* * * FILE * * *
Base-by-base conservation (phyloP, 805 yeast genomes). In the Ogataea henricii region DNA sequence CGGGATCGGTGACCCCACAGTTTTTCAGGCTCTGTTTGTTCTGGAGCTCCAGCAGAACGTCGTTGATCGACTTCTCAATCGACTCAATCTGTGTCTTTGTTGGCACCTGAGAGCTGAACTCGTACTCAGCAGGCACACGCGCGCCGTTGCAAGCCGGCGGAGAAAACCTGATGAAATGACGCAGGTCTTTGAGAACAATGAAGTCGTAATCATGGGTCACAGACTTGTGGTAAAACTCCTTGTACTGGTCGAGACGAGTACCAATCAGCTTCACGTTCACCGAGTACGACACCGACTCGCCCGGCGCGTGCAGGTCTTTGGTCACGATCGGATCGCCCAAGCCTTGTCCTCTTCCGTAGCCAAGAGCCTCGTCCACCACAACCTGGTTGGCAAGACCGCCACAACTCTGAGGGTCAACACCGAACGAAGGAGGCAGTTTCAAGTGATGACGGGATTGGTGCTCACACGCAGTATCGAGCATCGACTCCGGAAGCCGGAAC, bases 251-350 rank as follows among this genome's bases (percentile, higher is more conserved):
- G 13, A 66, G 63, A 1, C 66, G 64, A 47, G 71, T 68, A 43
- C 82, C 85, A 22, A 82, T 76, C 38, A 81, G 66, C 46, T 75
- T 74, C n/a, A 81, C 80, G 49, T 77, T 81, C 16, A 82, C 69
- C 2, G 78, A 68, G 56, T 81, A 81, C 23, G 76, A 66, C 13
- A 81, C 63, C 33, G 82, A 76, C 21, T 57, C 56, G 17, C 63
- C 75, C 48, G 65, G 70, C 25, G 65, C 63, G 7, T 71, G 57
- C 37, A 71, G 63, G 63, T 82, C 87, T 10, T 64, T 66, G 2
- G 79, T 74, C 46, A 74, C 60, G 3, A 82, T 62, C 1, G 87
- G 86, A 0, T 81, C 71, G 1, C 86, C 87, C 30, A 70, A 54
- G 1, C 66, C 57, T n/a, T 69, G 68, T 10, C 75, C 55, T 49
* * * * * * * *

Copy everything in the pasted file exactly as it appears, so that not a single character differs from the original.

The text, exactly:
Base-by-base conservation (phyloP, 805 yeast genomes). In the Ogataea henricii region DNA sequence CGGGATCGGTGACCCCACAGTTTTTCAGGCTCTGTTTGTTCTGGAGCTCCAGCAGAACGTCGTTGATCGACTTCTCAATCGACTCAATCTGTGTCTTTGTTGGCACCTGAGAGCTGAACTCGTACTCAGCAGGCACACGCGCGCCGTTGCAAGCCGGCGGAGAAAACCTGATGAAATGACGCAGGTCTTTGAGAACAATGAAGTCGTAATCATGGGTCACAGACTTGTGGTAAAACTCCTTGTACTGGTCGAGACGAGTACCAATCAGCTTCACGTTCACCGAGTACGACACCGACTCGCCCGGCGCGTGCAGGTCTTTGGTCACGATCGGATCGCCCAAGCCTTGTCCTCTTCCGTAGCCAAGAGCCTCGTCCACCACAACCTGGTTGGCAAGACCGCCACAACTCTGAGGGTCAACACCGAACGAAGGAGGCAGTTTCAAGTGATGACGGGATTGGTGCTCACACGCAGTATCGAGCATCGACTCCGGAAGCCGGAAC, bases 251-350 rank as follows among this genome's bases (percentile, higher is more conserved):
- G 13, A 66, G 63, A 1, C 66, G 64, A 47, G 71, T 68, A 43
- C 82, C 85, A 22, A 82, T 76, C 38, A 81, G 66, C 46, T 75
- T 74, C n/a, A 81, C 80, G 49, T 77, T 81, C 16, A 82, C 69
- C 2, G 78, A 68, G 56, T 81, A 81, C 23, G 76, A 66, C 13
- A 81, C 63, C 33, G 82, A 76, C 21, T 57, C 56, G 17, C 63
- C 75, C 48, G 65, G 70, C 25, G 65, C 63, G 7, T 71, G 57
- C 37, A 71, G 63, G 63, T 82, C 87, T 10, T 64, T 66, G 2
- G 79, T 74, C 46, A 74, C 60, G 3, A 82, T 62, C 1, G 87
- G 86, A 0, T 81, C 71, G 1, C 86, C 87, C 30, A 70, A 54
- G 1, C 66, C 57, T n/a, T 69, G 68, T 10, C 75, C 55, T 49